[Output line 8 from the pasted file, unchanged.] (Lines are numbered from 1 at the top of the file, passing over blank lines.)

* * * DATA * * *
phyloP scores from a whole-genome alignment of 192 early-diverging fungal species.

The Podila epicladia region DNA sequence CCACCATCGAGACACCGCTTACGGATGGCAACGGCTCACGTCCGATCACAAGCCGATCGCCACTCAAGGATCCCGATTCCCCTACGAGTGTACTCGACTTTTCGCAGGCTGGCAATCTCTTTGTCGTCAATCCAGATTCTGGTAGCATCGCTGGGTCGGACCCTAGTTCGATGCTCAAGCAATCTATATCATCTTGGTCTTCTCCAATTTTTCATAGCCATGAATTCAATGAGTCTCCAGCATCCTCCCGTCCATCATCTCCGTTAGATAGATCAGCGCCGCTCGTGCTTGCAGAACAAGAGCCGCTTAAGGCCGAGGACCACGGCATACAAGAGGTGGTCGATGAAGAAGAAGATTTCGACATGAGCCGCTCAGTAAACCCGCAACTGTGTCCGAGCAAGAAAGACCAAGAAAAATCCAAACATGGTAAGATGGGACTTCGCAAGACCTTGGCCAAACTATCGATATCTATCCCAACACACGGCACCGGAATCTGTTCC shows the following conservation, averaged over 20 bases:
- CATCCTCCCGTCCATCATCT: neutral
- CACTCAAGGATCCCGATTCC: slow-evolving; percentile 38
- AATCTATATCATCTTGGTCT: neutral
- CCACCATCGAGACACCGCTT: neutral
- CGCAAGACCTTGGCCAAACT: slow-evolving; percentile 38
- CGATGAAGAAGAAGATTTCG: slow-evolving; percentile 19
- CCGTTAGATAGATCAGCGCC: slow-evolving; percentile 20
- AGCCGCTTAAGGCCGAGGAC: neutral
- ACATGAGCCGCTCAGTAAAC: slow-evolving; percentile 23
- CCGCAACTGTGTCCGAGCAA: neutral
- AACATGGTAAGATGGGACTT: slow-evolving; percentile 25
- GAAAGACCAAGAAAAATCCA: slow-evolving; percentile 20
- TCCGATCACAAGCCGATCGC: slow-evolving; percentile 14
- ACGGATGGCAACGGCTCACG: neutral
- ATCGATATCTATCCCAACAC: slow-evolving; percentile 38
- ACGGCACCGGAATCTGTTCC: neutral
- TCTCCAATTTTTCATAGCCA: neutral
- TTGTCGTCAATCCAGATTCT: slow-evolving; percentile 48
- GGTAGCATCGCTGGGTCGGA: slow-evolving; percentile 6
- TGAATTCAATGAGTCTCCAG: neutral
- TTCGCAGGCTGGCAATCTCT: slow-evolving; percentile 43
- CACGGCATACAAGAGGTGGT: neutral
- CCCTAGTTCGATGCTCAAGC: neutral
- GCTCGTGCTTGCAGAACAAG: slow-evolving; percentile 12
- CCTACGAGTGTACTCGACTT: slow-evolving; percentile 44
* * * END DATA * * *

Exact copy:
- CGATGAAGAAGAAGATTTCG: slow-evolving; percentile 19